TOKYO SHOW: Nissan halts projects to stem cash leakage
Colin Dodge, the man responsible to Nissan Motor chief Carlos Ghosn for seeing the Japanese carmaker through the current economic crisis, has revealed that a number of projects have been cancelled to bring the carmaker's finances back into the black.
One of them was a planned convertible version of the Murano, a well kept secret project.
Dodge, who is also responsible for Nissan's operations in Europe, Africa and the Middle East, was called in by Ghosn to stem the companies burgeoning losses.
"We were losing US$10m a day at one point and the banks were not interested in lending us money. We had to do something quickly to make sure we had the cash to pay the wages and develop projects such as our electric vehicle programme.
"As well as the Murano convertible we suspended plans for a new assembly operation in Morocco [with alliance partner Renault] while we also pulled back from some niche model ideas and planned minor changes. We also instigated a 75% cut in staff travel and cut back on temporary staff. In the first quarter of this fiscal year we did not lose money. We have stopped the bleeding and we will come out leaner and fitter."
He admitted that certain projects that had been stopped "will not come back".
Cutting costs were also the reasoning behind moving small car assembly away from high cost areas. Micra production at the company's UK plant, for example, is moving to India while the British plant will continue to build models such as the Qashqai and the upcoming B-platform model based on the Qazana concept.
"You will see our manufacturing footprint changing. We are not going to make small cars in western Europe any more because, unless you have volumes like Volkswagen, you cannot make any money from them. We will build small cars in future in places like Thailand, China, India and possibly South America where the costs are lower.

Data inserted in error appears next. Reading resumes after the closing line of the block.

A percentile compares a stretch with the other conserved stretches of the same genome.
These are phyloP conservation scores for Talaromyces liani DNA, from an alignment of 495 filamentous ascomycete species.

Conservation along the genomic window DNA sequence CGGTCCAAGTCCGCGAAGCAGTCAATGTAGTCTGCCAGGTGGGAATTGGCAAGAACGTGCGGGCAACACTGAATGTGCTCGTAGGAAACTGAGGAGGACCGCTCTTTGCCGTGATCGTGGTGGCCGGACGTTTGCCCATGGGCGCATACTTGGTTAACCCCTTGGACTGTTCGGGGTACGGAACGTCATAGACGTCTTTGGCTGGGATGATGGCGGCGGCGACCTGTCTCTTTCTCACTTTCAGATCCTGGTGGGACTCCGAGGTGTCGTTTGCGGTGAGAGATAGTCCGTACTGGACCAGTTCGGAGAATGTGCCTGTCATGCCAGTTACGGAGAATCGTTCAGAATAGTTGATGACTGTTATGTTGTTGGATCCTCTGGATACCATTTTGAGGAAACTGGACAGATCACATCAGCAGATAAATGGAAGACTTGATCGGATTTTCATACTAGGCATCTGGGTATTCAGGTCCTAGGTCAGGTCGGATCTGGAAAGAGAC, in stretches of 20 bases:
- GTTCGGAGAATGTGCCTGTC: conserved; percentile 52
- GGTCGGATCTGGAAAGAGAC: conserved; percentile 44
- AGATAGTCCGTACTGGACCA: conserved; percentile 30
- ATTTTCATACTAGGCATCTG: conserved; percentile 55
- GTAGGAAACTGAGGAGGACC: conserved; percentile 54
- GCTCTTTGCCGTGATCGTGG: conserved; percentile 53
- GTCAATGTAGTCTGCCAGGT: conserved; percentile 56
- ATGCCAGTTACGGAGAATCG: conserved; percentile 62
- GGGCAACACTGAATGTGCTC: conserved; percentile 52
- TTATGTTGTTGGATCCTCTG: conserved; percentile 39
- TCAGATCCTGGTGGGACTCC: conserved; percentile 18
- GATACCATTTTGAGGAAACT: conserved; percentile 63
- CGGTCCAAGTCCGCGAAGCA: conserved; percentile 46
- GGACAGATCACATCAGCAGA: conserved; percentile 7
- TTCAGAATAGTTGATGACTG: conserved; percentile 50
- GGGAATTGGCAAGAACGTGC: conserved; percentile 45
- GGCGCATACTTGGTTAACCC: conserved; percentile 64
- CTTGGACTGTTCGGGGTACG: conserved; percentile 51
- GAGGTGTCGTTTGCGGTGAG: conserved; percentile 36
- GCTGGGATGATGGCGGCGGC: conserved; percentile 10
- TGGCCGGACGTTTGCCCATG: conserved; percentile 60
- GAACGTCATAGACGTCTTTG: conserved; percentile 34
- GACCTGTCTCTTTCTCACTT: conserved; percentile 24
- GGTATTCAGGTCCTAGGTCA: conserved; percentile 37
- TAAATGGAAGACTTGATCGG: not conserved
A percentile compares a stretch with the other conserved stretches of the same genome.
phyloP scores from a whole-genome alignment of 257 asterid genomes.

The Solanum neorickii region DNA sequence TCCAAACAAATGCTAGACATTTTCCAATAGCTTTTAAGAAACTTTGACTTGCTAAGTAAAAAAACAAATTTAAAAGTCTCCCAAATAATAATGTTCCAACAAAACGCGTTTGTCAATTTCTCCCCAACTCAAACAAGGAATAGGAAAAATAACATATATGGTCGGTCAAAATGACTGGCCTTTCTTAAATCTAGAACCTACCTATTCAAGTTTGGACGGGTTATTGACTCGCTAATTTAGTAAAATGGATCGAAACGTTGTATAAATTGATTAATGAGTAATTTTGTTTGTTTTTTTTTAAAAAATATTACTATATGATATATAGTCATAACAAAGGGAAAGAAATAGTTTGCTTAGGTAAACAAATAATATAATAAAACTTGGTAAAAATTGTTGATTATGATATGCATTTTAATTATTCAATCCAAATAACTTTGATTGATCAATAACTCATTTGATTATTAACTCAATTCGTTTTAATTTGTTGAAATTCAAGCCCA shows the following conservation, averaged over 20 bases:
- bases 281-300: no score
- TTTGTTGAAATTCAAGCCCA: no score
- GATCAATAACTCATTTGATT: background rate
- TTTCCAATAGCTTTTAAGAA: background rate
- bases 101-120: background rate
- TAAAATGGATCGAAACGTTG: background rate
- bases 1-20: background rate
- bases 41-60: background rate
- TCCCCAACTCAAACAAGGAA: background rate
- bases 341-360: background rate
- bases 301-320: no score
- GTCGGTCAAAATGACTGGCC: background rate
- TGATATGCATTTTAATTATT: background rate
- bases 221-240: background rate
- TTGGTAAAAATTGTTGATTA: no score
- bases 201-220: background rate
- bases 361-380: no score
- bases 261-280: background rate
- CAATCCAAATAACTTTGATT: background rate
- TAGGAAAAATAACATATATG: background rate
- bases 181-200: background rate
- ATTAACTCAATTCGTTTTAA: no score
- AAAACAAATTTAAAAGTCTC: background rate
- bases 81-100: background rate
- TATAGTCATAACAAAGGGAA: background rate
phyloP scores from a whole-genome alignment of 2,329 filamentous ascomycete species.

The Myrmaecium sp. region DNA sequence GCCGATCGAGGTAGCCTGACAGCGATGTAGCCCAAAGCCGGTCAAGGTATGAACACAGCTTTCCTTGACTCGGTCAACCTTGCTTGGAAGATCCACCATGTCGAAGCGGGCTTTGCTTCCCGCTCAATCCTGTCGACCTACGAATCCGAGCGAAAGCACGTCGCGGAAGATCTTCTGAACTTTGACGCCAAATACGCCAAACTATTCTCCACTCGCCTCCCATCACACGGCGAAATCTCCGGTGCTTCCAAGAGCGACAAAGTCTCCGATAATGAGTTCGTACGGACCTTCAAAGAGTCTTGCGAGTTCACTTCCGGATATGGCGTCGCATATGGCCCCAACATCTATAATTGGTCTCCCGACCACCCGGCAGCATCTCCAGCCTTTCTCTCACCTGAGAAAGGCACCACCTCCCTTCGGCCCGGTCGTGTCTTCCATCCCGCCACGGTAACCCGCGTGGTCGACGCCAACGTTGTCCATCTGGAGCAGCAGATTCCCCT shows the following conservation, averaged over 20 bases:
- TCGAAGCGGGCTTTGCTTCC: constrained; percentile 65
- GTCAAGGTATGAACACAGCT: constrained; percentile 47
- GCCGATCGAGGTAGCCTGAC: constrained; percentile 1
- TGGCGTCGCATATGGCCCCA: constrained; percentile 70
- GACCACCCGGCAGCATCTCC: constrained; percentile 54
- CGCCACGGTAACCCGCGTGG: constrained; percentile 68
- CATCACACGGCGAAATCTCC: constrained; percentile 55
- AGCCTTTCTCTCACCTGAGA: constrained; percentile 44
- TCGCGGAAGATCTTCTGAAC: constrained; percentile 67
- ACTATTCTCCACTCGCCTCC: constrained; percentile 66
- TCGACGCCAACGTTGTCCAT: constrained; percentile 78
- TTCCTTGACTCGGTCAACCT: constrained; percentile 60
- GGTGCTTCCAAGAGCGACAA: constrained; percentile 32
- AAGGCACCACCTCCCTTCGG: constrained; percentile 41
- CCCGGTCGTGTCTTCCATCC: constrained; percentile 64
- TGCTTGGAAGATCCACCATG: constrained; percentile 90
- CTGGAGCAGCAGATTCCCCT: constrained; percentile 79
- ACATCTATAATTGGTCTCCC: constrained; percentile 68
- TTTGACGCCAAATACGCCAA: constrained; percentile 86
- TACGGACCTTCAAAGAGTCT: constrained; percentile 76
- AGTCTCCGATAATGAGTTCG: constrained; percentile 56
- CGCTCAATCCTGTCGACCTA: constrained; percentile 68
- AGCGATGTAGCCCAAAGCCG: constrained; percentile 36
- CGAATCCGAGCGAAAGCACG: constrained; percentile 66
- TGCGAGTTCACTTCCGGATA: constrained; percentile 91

"On the other hand, models like the Qashqai have been incredibly successful for us. It has performed twice as well as we originally planned both in terms of sales and profitability."
Dodge also believes the market for SUVs in Europe has gone and is unlikely to come back.
"This market was disappearing even before the economic crisis and is disappearing very rapidly.
"Actually, the light commercial vehicle market collapsed much faster but we expect that to pick up again once the economic situation eases."
The company will persevere with Infiniti in Europe, however.
Dodge added: "It is tough up against BMW, Audi and Mercedes and that's why diesel and hybrid models will be important for Infiniti, as will the electric vehicle.
"We still think Infiniti will be a success in Europe."